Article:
I'm a travel nurse. You can make $6,000 a week and live in cool places — but some jobs are too good to be true.

I'm a travel nurse. You can make $6,000 a week and live in cool places — but some jobs are too good to be true.
Courtesy of Ali Brown
  • Ali Brown is a travel nurse currently based in Billings, Montana.
  • Brown became a travel nurse in 2014, and loves the pay and travel. She's lived in Colorado, South Carolina, Virginia, and elsewhere.

This as-told-to essay is based on a conversation with Ali Brown, a travel nurse currently based in Billings, Montana. It has been edited for length and clarity.

I started working as a traveling nurse, or "traveler" as we say, in 2014. I'm from Baltimore, Maryland, and my first assignment was in nearby Northern Virginia, which was great because it was a baby step into the traveling world. I was able to go home on weekends if I wanted to, and that turned out to be really helpful as two of my grandparents passed away during my time there.

I was a nurse for five years before I became a 'traveler'

Travelers are not new nurses. Most agencies require at least a year of experience, if not two years. You need to be able to hit the ground running. In order to fill temporary needs, hospitals hire travel nurses like me because I'm able to jump right in after a couple of days of orientation instead of needing nine months of training.

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Travel nurses save hospitals money on such training. Especially in certain specialized areas, like operating-room nurses, hospitals want someone with experience in their field who won't need a lot of hand-holding.

Travel nurses typically register with an agency that provides us with job openings

Larger agencies definitely have more contracts, but sometimes you can feel lost in the mix. Smaller agencies may have a more personal touch, but they don't have as many contract options, so you have to decide which matters more to you.


Contracts are usually a minimum of 13 weeks with the option to extend. If you're a traveler, one of the great advantages is knowing that you only have to put up with a job for 13 weeks.

Sometimes, there are rare situations where people might get to a job and call their coordinator and say, "Hey, I don't feel safe. I'm not staying here." But for the most part, you can just suck it up for 13 weeks and move on.

I ended up extending my first assignment for the maximum amount of time, which is 364 days

For tax purposes, that's how long you can stay at one assignment for. You're considered a resident of that state if you stay longer than that. After my time was up, I was ready to take the show on the road. I went to Kansas City, Kansas, where I also maxed out my contract and stayed for another 364 days.

I've loved all of the locations I've worked at: Denver, Colorado; Richmond, Virginia; and Myrtle Beach, South Carolina. But I left a piece of my heart in Kansas City. The city really charmed me, and I made lifelong friends during my time there.

Every hospital is unique, so it's been cool to have those different levels of experience. Some were teaching hospitals where we had fellows and residents and all those extra hands. At smaller hospitals, the nurses are responsible for more. Even though heart surgery is the same everywhere, you can still bring your knowledge and experiences to new places.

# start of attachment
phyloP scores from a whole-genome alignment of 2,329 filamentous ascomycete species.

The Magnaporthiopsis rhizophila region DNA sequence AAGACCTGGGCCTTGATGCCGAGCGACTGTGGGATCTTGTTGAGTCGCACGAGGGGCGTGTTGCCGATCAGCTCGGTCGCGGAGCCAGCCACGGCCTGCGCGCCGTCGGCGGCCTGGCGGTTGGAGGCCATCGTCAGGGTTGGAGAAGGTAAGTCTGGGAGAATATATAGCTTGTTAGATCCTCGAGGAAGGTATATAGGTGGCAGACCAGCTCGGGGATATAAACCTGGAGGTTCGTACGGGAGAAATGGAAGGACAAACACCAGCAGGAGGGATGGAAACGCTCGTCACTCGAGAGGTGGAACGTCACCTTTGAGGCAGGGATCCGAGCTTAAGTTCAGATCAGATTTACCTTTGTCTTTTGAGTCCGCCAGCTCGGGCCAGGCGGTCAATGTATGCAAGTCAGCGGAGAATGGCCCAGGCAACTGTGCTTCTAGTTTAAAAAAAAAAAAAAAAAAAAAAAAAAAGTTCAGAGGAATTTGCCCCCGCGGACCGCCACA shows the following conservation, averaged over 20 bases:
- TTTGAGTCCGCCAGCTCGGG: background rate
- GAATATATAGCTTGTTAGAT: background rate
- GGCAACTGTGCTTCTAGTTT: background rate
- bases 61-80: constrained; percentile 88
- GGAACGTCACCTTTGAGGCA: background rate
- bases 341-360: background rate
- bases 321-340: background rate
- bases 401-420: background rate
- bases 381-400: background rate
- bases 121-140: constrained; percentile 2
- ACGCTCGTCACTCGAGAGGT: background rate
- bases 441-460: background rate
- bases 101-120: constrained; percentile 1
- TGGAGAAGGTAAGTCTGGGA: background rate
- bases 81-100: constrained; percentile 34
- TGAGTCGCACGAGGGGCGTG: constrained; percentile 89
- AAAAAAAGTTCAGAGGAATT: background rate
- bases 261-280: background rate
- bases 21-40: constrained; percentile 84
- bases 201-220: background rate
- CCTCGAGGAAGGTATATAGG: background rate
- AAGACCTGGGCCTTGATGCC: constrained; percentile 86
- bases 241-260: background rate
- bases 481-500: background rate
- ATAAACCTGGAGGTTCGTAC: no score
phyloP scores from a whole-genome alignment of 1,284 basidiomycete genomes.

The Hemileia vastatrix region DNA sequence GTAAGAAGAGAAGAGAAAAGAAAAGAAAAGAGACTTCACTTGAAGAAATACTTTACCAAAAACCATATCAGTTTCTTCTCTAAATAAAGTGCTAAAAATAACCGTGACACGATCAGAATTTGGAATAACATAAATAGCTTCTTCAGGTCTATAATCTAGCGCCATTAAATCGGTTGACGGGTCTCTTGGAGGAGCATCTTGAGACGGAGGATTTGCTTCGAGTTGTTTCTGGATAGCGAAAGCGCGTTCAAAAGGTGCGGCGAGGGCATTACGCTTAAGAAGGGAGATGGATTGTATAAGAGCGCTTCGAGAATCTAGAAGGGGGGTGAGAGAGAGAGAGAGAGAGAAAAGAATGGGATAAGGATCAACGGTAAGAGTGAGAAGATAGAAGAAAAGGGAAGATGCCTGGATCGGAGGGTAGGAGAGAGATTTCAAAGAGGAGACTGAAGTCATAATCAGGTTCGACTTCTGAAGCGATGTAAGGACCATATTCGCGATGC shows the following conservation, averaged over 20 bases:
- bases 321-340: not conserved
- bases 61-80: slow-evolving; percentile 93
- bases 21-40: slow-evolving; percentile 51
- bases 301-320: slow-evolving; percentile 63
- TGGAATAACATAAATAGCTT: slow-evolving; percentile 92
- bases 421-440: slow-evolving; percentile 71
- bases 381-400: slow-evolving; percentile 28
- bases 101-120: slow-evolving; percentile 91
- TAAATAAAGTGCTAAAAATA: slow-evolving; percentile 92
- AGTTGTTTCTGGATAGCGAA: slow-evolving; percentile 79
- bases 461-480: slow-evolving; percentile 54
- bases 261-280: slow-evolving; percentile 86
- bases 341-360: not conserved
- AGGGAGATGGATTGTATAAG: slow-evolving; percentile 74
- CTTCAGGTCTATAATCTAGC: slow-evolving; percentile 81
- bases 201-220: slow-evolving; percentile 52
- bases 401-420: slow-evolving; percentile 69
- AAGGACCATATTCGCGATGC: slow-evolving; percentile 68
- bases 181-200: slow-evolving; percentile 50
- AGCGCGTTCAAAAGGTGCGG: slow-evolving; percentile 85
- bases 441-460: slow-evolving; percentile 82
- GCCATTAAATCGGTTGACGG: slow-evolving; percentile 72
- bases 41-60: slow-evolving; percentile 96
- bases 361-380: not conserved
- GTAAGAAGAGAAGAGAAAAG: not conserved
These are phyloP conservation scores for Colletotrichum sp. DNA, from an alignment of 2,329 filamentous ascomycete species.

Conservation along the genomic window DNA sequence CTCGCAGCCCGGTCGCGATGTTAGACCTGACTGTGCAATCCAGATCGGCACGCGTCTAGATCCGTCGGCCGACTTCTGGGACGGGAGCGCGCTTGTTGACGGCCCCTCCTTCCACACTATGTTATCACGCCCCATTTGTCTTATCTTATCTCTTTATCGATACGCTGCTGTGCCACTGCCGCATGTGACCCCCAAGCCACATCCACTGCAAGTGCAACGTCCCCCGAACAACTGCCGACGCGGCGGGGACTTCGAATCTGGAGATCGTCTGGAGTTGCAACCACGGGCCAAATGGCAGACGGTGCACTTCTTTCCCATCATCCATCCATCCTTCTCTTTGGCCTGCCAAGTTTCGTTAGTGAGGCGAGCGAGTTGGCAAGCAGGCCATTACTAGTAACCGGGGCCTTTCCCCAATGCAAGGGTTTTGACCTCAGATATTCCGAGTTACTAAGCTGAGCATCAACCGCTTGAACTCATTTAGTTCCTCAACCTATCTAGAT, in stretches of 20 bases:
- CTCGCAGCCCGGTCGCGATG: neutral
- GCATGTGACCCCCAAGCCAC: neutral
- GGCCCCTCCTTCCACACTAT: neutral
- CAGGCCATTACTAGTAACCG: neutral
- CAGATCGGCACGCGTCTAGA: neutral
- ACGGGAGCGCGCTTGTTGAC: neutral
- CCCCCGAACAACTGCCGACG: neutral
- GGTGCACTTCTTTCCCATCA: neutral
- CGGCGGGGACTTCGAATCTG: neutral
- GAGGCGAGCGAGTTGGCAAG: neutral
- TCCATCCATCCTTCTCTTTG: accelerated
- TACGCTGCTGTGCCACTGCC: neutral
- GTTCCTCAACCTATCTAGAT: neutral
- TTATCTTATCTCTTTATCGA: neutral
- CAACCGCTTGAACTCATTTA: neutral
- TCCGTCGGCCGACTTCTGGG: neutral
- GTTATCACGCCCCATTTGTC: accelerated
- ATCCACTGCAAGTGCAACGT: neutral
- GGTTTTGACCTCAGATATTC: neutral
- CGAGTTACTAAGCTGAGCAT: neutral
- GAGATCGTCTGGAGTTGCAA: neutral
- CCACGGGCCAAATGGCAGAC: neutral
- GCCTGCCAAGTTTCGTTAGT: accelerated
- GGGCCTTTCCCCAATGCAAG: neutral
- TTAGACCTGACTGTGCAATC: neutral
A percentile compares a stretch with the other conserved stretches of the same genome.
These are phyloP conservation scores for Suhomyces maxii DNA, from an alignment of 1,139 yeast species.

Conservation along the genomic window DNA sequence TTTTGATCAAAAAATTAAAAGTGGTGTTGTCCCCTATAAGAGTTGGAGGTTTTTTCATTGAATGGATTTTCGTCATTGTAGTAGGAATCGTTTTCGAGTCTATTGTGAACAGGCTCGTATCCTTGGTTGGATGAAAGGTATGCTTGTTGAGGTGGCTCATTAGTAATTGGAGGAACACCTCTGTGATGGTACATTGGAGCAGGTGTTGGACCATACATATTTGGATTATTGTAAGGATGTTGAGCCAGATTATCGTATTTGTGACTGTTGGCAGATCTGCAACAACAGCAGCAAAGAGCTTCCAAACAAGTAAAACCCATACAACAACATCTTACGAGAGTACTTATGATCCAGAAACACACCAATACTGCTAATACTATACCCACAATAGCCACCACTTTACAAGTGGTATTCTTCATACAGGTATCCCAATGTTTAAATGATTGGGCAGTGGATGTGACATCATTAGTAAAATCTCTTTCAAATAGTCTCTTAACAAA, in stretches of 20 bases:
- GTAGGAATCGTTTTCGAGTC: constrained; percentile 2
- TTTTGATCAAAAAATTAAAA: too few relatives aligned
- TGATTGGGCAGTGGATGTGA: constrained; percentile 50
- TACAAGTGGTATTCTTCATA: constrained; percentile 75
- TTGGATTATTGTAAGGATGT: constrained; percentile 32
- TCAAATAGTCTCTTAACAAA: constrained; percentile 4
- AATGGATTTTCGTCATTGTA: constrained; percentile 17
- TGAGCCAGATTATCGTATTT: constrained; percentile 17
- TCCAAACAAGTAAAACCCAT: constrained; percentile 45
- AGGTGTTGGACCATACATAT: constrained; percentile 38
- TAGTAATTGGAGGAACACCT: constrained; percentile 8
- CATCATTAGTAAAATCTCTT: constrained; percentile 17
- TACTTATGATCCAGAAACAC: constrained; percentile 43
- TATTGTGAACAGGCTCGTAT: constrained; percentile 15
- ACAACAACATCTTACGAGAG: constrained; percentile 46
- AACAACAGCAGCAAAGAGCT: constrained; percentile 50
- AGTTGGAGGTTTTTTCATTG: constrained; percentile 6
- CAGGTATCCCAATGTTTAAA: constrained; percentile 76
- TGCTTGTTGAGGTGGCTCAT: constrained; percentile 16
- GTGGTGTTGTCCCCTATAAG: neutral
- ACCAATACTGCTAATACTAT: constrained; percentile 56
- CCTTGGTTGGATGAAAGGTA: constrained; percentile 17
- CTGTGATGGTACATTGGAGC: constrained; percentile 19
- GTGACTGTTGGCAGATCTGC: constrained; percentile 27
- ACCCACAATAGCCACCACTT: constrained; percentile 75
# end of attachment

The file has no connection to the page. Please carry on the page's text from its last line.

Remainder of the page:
For a lot of travelers, the real incentive is that you get paid more than a staff nurse

The listed hourly rate for a staff nurse usually averages around $30 to $40 an hour. Those hourly rates are lower if you're a travel nurse, but you receive a living expense stipend and a housing stipend, which are considered reimbursements, not income.

Travelers have to be really careful to follow the rules, though. You need to show that you're really paying a mortgage that is fair market value, not just taking the money for other uses. If you get audited, you'll end up having to pay taxes on that, which will be a lot of money.

Some specialties — especially during the COVID-19 pandemic — pay a lot more. A good contract pre-pandemic was $2,000 per week, but during the pandemic there were jobs posted for ICU and operating nurses for $6,000 a week.

High hourly rates for a traveler job aren't always a good sign

If a travel nurse contract has an exceptionally good hourly rate, there's probably a reason no one wants to work there. Maybe it's in the middle of nowhere, or it has a really stressful work culture, but a super high rate is definitely a red flag.

Luckily, there are social media networks for travel nurses where you can ask ahead before you accept a contract and see if others have inside information on the job. I've used these to check on housing prices in potential contract areas to help me determine if I can afford to work there.


The job attracts everyone because the money is so good

There are definitely people who are good at being a travel nurse and those who do it because they can move a lot, since they don't work well with others.

I love traveling. It's an awesome way to see the country and experience all sorts of different places. I make time to explore the different cities I live in and places nearby. Right now I'm in Montana, and I'm within driving distance of Yellowstone National Park, so I made sure to visit.

The magic of a traveler is that they can come in and keep quiet, see how the hospital works, and then learn how to work successfully with the staff there. You bide your time, and maybe offer your own input after you've been there for a bit.

Being a good traveler means being flexible. My experience as a travel nurse has taught me so many different layers of perspective that I can use in my career moving forward.

Are you a travel nurse with a story about the job? Email Manseen Logan at mlogan@insider.com.